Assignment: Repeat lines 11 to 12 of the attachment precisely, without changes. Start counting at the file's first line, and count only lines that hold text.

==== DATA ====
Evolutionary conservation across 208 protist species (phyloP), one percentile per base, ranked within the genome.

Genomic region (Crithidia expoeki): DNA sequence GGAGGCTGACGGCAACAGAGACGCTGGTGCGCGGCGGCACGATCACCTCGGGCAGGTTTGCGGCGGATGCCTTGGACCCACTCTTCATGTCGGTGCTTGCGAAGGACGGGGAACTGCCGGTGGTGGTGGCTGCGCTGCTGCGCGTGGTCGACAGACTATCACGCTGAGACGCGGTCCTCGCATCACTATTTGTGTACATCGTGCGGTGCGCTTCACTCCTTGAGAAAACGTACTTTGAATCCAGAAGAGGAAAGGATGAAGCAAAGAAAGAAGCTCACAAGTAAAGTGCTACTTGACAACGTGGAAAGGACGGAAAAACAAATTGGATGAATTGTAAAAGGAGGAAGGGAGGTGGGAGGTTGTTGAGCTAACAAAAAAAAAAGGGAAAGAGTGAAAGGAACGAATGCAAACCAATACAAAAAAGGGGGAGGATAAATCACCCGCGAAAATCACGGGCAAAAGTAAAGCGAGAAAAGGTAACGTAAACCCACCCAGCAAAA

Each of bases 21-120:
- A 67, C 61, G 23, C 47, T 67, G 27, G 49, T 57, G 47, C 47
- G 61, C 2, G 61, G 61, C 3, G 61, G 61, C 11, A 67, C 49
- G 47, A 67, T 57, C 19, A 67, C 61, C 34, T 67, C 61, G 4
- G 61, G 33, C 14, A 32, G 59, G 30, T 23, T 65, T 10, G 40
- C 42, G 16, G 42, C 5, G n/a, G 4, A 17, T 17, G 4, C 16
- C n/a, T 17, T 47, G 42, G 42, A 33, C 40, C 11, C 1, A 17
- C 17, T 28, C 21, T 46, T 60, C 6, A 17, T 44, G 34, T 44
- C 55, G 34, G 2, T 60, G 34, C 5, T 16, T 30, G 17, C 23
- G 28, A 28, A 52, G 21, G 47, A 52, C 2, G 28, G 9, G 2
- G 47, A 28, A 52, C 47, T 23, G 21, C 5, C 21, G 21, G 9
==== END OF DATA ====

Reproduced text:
- C 55, G 34, G 2, T 60, G 34, C 5, T 16, T 30, G 17, C 23
- G 28, A 28, A 52, G 21, G 47, A 52, C 2, G 28, G 9, G 2